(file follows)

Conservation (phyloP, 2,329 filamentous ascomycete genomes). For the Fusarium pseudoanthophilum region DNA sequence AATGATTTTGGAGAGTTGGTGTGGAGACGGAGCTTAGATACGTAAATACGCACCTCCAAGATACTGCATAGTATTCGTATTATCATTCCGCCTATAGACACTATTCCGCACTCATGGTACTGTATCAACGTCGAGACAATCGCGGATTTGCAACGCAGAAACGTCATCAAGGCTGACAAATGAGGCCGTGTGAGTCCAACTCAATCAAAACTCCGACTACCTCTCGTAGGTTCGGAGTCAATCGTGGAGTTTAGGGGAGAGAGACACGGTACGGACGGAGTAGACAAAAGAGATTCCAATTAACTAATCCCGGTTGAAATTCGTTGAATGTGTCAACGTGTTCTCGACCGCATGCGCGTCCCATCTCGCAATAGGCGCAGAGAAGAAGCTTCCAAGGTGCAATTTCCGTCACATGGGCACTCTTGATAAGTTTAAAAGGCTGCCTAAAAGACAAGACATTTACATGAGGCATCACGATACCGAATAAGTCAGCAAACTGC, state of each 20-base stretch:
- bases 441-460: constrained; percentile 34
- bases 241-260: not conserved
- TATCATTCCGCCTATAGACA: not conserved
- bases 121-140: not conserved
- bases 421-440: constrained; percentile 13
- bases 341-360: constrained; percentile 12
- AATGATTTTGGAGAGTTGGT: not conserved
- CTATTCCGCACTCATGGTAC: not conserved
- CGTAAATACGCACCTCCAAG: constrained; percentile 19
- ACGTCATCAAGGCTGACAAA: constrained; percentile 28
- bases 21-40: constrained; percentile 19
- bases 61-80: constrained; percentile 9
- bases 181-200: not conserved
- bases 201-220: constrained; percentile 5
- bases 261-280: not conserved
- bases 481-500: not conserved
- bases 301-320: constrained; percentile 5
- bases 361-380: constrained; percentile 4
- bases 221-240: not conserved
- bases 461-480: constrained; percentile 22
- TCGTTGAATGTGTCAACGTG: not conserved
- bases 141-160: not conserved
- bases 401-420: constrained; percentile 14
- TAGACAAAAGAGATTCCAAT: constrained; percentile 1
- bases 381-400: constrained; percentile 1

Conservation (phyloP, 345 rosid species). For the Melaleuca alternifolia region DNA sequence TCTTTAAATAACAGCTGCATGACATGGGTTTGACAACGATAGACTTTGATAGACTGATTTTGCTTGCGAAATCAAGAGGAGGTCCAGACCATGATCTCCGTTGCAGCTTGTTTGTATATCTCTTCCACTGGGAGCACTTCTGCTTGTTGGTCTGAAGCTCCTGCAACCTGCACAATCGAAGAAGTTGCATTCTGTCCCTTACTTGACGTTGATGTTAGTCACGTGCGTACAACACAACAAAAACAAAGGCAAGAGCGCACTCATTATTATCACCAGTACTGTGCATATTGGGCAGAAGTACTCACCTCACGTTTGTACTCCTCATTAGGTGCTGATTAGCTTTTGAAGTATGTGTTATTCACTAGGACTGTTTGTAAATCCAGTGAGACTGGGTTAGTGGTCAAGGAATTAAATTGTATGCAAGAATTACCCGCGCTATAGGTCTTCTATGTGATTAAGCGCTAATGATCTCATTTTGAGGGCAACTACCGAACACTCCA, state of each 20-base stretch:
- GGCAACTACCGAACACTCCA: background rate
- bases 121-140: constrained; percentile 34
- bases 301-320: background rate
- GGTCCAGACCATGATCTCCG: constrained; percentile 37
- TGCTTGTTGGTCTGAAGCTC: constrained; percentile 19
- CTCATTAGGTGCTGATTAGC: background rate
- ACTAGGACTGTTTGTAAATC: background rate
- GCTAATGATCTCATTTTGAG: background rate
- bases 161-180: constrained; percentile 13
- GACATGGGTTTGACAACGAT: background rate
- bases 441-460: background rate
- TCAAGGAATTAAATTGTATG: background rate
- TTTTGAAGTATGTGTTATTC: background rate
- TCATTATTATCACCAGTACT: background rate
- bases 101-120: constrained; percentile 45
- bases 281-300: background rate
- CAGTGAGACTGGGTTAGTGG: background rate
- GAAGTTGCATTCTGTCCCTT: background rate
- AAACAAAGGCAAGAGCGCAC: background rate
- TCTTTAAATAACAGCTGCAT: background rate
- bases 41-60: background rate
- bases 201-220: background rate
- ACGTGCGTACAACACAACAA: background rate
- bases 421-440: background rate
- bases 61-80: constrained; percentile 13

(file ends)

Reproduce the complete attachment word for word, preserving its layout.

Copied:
Conservation (phyloP, 2,329 filamentous ascomycete genomes). For the Fusarium pseudoanthophilum region DNA sequence AATGATTTTGGAGAGTTGGTGTGGAGACGGAGCTTAGATACGTAAATACGCACCTCCAAGATACTGCATAGTATTCGTATTATCATTCCGCCTATAGACACTATTCCGCACTCATGGTACTGTATCAACGTCGAGACAATCGCGGATTTGCAACGCAGAAACGTCATCAAGGCTGACAAATGAGGCCGTGTGAGTCCAACTCAATCAAAACTCCGACTACCTCTCGTAGGTTCGGAGTCAATCGTGGAGTTTAGGGGAGAGAGACACGGTACGGACGGAGTAGACAAAAGAGATTCCAATTAACTAATCCCGGTTGAAATTCGTTGAATGTGTCAACGTGTTCTCGACCGCATGCGCGTCCCATCTCGCAATAGGCGCAGAGAAGAAGCTTCCAAGGTGCAATTTCCGTCACATGGGCACTCTTGATAAGTTTAAAAGGCTGCCTAAAAGACAAGACATTTACATGAGGCATCACGATACCGAATAAGTCAGCAAACTGC, state of each 20-base stretch:
- bases 441-460: constrained; percentile 34
- bases 241-260: not conserved
- TATCATTCCGCCTATAGACA: not conserved
- bases 121-140: not conserved
- bases 421-440: constrained; percentile 13
- bases 341-360: constrained; percentile 12
- AATGATTTTGGAGAGTTGGT: not conserved
- CTATTCCGCACTCATGGTAC: not conserved
- CGTAAATACGCACCTCCAAG: constrained; percentile 19
- ACGTCATCAAGGCTGACAAA: constrained; percentile 28
- bases 21-40: constrained; percentile 19
- bases 61-80: constrained; percentile 9
- bases 181-200: not conserved
- bases 201-220: constrained; percentile 5
- bases 261-280: not conserved
- bases 481-500: not conserved
- bases 301-320: constrained; percentile 5
- bases 361-380: constrained; percentile 4
- bases 221-240: not conserved
- bases 461-480: constrained; percentile 22
- TCGTTGAATGTGTCAACGTG: not conserved
- bases 141-160: not conserved
- bases 401-420: constrained; percentile 14
- TAGACAAAAGAGATTCCAAT: constrained; percentile 1
- bases 381-400: constrained; percentile 1

Conservation (phyloP, 345 rosid species). For the Melaleuca alternifolia region DNA sequence TCTTTAAATAACAGCTGCATGACATGGGTTTGACAACGATAGACTTTGATAGACTGATTTTGCTTGCGAAATCAAGAGGAGGTCCAGACCATGATCTCCGTTGCAGCTTGTTTGTATATCTCTTCCACTGGGAGCACTTCTGCTTGTTGGTCTGAAGCTCCTGCAACCTGCACAATCGAAGAAGTTGCATTCTGTCCCTTACTTGACGTTGATGTTAGTCACGTGCGTACAACACAACAAAAACAAAGGCAAGAGCGCACTCATTATTATCACCAGTACTGTGCATATTGGGCAGAAGTACTCACCTCACGTTTGTACTCCTCATTAGGTGCTGATTAGCTTTTGAAGTATGTGTTATTCACTAGGACTGTTTGTAAATCCAGTGAGACTGGGTTAGTGGTCAAGGAATTAAATTGTATGCAAGAATTACCCGCGCTATAGGTCTTCTATGTGATTAAGCGCTAATGATCTCATTTTGAGGGCAACTACCGAACACTCCA, state of each 20-base stretch:
- GGCAACTACCGAACACTCCA: background rate
- bases 121-140: constrained; percentile 34
- bases 301-320: background rate
- GGTCCAGACCATGATCTCCG: constrained; percentile 37
- TGCTTGTTGGTCTGAAGCTC: constrained; percentile 19
- CTCATTAGGTGCTGATTAGC: background rate
- ACTAGGACTGTTTGTAAATC: background rate
- GCTAATGATCTCATTTTGAG: background rate
- bases 161-180: constrained; percentile 13
- GACATGGGTTTGACAACGAT: background rate
- bases 441-460: background rate
- TCAAGGAATTAAATTGTATG: background rate
- TTTTGAAGTATGTGTTATTC: background rate
- TCATTATTATCACCAGTACT: background rate
- bases 101-120: constrained; percentile 45
- bases 281-300: background rate
- CAGTGAGACTGGGTTAGTGG: background rate
- GAAGTTGCATTCTGTCCCTT: background rate
- AAACAAAGGCAAGAGCGCAC: background rate
- TCTTTAAATAACAGCTGCAT: background rate
- bases 41-60: background rate
- bases 201-220: background rate
- ACGTGCGTACAACACAACAA: background rate
- bases 421-440: background rate
- bases 61-80: constrained; percentile 13